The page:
What Tesla Stock's Wild Price Action Means for Investors: Chart
Tesla employees celebrate hitting the self-imposed 5,000-a-week Model 3 milestone. Source: Tesla Inc.

Shares of Tesla Inc. (TSLA) are on a wild ride Monday, down around 3% Monday afternoon after starting the session up more than 5% in the pre-market.

Tesla's buoyant price action this morning came after the firm released its second-quarter vehicle production and delivery numbers, meeting its goal to reach production of more than 5,000 Model 3 vehicles a week by the end of the second quarter. The firm expects to hit 6,000 Model 3s a week by the end of July.

Shares came under pressure shortly after the open after CFRA analyst Efraim Levy said that the production rates Tesla hit weren't sustainable, and downgraded the stock to a "sell" rating.

So, who's right in the battle between the bulls and bears? To try and figure out Tesla's likely price trajectory from here, we're turning to the charts for a technical look at who's in control of shares.

Here's where today's price action puts Tesla's stock price:

There are two key patterns in the chart above: The shallow downtrend (dashed in red) that Tesla spent much of the last year stuck within, and the ascending triangle breakout that propelled shares out of said downtrend.

While Tesla is correcting at this point Monday, the correction is only bringing shares back down to newfound support at the top of this stock's prior downtrend. In other words, the downward pressure on this stock's price isn't material to Tesla's recent rally.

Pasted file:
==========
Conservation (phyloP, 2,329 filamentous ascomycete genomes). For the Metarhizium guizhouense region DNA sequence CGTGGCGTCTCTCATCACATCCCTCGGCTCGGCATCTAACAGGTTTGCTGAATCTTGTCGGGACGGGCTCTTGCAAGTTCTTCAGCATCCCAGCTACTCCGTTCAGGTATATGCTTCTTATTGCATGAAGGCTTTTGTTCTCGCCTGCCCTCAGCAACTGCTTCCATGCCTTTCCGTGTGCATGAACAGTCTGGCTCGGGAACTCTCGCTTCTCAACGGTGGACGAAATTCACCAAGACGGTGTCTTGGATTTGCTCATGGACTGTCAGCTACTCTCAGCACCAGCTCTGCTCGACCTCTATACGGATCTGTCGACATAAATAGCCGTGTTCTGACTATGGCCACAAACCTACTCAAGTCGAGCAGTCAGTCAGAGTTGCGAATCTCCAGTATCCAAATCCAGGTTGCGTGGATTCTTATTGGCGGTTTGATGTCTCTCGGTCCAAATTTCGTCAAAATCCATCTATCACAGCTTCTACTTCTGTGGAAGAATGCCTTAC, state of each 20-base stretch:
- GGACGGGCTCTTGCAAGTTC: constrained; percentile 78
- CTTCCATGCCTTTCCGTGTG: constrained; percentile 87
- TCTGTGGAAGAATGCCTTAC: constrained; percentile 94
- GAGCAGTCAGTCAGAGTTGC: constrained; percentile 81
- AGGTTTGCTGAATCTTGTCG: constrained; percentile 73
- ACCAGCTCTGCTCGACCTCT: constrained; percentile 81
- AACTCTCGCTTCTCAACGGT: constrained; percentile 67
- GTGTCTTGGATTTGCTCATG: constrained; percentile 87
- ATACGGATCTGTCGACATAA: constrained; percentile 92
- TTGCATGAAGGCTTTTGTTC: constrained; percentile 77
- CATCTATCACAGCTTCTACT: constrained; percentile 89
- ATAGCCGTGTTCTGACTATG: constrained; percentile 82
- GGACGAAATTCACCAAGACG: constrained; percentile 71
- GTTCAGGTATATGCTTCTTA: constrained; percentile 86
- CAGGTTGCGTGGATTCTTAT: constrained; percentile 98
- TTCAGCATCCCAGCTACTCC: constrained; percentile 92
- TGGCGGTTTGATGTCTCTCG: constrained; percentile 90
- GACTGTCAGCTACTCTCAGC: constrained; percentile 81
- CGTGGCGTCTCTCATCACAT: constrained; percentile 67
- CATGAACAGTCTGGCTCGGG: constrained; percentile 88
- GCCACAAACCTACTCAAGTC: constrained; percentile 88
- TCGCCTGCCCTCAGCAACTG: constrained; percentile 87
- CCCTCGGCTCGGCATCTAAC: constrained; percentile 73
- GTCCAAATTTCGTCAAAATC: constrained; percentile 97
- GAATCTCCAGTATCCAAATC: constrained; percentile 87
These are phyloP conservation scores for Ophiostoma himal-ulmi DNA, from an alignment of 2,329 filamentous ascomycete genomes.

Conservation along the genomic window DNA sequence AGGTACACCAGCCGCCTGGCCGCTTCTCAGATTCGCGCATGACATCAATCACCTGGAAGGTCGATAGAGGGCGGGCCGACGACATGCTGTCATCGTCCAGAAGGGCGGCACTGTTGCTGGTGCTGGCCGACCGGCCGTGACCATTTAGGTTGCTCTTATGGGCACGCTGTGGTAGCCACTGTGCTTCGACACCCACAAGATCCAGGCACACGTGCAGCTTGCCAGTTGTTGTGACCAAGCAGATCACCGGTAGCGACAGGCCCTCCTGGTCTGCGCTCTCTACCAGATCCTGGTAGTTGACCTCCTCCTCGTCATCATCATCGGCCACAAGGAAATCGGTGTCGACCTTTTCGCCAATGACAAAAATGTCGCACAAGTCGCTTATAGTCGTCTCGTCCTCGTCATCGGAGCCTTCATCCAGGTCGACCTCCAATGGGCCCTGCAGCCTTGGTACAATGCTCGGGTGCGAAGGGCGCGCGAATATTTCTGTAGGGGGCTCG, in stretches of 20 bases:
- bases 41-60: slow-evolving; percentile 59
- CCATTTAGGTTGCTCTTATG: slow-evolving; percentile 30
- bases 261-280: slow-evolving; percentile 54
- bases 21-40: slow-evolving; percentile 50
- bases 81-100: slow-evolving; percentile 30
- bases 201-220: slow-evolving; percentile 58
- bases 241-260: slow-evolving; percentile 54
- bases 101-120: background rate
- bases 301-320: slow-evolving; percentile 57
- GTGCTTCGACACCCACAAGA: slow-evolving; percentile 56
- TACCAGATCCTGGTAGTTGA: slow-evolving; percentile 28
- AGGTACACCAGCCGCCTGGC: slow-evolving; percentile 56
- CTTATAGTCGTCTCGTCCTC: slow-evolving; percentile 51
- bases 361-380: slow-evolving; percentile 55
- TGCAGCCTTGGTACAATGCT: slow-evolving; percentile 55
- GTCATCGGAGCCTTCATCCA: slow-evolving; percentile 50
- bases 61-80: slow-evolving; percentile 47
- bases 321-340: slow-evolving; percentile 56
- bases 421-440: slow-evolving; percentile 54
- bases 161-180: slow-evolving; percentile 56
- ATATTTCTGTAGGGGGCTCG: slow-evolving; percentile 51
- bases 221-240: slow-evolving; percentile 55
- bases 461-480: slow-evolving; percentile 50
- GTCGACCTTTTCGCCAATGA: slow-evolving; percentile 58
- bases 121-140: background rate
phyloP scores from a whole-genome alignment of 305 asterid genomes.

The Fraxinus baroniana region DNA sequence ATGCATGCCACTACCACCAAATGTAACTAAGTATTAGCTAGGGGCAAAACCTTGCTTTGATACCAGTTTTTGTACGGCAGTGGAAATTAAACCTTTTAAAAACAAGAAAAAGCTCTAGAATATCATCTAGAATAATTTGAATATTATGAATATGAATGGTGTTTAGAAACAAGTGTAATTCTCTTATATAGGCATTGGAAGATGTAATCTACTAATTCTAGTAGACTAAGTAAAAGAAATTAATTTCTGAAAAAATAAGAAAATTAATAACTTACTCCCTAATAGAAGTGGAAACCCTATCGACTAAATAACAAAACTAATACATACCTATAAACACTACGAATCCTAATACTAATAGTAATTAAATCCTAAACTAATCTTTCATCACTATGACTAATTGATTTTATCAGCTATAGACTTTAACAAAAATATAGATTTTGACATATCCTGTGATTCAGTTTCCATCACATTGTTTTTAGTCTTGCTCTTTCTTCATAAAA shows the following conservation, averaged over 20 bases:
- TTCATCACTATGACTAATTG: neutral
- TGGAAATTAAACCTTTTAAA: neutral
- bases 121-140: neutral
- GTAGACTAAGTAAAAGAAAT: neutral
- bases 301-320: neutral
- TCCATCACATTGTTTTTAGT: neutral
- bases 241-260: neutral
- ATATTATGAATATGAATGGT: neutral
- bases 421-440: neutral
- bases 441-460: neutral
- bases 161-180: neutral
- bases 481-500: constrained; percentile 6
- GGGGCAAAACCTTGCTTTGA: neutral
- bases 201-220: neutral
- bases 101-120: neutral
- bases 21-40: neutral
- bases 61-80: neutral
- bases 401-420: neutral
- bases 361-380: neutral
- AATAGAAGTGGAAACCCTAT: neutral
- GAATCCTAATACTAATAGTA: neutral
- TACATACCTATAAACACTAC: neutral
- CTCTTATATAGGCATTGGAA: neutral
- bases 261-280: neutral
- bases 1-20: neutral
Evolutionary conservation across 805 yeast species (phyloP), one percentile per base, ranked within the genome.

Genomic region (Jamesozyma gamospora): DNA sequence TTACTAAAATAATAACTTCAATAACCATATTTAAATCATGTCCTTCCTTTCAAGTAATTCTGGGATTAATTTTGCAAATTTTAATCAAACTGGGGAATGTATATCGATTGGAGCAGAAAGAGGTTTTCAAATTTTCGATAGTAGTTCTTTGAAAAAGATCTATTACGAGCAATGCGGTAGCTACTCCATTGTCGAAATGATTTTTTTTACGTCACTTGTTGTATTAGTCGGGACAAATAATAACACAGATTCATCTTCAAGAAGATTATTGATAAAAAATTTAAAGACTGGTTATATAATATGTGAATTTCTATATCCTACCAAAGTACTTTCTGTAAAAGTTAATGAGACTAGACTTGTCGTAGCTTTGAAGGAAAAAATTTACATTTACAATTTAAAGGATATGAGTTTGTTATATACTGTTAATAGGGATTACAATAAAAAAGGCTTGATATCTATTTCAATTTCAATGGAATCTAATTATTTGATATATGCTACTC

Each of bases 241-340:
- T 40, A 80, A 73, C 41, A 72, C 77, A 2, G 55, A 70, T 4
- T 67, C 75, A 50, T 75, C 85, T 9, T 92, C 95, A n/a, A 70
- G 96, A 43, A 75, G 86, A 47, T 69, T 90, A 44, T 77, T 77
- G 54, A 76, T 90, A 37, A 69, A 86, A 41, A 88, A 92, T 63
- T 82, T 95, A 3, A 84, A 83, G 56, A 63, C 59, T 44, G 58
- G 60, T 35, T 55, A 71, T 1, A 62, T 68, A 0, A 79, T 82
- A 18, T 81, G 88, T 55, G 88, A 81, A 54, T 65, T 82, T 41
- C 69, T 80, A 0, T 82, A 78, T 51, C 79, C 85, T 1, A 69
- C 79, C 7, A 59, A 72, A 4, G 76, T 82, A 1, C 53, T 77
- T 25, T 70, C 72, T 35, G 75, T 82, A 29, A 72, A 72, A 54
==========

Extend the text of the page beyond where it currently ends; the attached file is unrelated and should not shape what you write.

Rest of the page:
As long as Tesla continues to spend most of its time above the upper dashed red line, it's in breakout territory.

That's important in the context of the long-term trend:

The dashed red lines on the weekly Tesla chart above correspond to the ones on the shorter-term chart. Long-term Tesla's uptrend is extremely well-defined. Shares have caught a bid on every test of trend-line support along the way -- and that suggests more upside is ahead for investors willing to stomach the back and forth between buyers and sellers in the long run.

Relative strength, the indicator down at the bottom of Tesla's long-term chart, adds some extra confidence to the upside trade here. Tesla's relative strength line is holding onto its uptrend since mid-2013, signaling that Tesla continues to systematically outperform the rest of the broad market on a very long-term time frame.

Tesla may not be reacting to Q2 production numbers the way bulls had hoped, but the technical picture hasn't changed here.

This article is commentary by an independent contributor. At the time of publication, the author held no positions in the stocks mentioned.

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